Payment options

If the fee is payable as a one-off cost:
1. You may be able to add the cost of this fee to your loan amount, which means you will pay interest on it over the full term of your loan; or
2. You may choose to pay it up front at time of loan settlement.

If the fee is payable monthly over the LMI policy term – you will pay the monthly fee to your lender, until the loan to value ratio reaches a specified level.

You should discuss with your Lender or Broker which payment option best suits your circumstances.

Here to help

Genworth, Australia’s leading provider of LMI, regularly sees firsthand the difference LMI can make to the lives of Australians, by helping them get into homes sooner reducing the stress associated with saving the traditional 20 per cent deposit.

Genworth also understands that borrowers might encounter financial difficulty, so they have established a hardship program, that assists borrowers struggling with their loan repayments. Since 2013 Genworth has helped 70,964 borrowers, through this program, by supporting lenders to offer deferred and/or reduced repayments, and even loan term extensions. People struggling to save a deposit, can speak to their lender or broker about LMI and find out how it can help you get into your own home sooner.

Buying a home with LMI

20% deposit - Typically, lenders require a deposit of 20% of the purchase price.

5% deposit - But you can secure a home loan with as little as 5% deposit.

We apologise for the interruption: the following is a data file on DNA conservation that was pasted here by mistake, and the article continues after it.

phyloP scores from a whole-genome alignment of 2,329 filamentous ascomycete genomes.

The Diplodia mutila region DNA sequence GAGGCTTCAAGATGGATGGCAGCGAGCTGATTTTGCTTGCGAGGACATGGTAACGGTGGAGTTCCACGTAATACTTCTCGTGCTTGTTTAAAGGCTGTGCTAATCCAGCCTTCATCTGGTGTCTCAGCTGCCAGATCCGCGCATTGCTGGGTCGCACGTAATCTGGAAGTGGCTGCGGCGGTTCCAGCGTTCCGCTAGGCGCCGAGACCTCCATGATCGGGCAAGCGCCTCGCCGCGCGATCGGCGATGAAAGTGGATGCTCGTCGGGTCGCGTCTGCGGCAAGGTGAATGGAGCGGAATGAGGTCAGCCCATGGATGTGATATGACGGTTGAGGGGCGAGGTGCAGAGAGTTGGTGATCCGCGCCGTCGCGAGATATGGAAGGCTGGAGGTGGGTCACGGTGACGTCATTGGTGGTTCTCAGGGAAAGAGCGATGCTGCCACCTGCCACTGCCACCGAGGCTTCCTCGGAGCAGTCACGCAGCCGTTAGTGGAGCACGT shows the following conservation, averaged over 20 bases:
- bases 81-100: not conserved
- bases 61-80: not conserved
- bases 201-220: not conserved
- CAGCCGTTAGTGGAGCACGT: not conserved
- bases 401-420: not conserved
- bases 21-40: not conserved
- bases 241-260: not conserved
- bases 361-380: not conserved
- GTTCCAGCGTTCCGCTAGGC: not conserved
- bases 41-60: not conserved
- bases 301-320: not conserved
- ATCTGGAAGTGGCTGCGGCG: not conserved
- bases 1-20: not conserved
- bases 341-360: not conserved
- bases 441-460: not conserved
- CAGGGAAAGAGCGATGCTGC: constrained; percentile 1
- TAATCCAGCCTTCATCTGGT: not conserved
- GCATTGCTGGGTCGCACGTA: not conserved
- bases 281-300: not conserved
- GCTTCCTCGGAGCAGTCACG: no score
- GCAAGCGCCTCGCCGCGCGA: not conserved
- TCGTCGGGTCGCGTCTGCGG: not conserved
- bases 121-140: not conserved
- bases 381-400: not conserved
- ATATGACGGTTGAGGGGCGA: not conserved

To do this, your lender may require LMI.

What is LMI?

LMI protects your lender if you default on your loan and your lender is unable to recover the full loan amount you owe.

How does LMI benefit you?

It enables you to:

  • Buy a home sooner
  • Save on paying rent
  • Start growing equity in a home
  • Access competitive interest rates.

What is the cost of LMI?

Use the Genworth LMI premium estimator to calculate the premium payable.

LMI typically costs between 1 – 2% of the loan but this can vary depending on:

  • Deposit amount
  • Type of loan
  • Value of the property purchased.

Who pays for LMI?

Your lender will pass on the cost to you as a fee.

Payment options:

  • Fee can be added to your loan amount and included in your loan repayments
  • Pay it as an upfront lump sum cost
  • Pay by the month.

Are refunds available?

Check with your lender.

Partial refunds may be available within the first two years.

Or you may have received a greater discount on the LMI premium in lieu of a refund.


For more information on LMI, please visit genworth.com.au/borrowers Independent information on Lenders Mortgage Insurance can be found on the Insurance Council of Australia's website. Download the LMI Fact Sheet at understandinsurance.com.au/types-of-insurance/lendersmortgage-insurance

Genworth is the leading provider of LMI in Australia. LMI has been an important part of the Australian residential mortgage lending market since it was introduced by the Australian Government in 1965 to help support home ownership.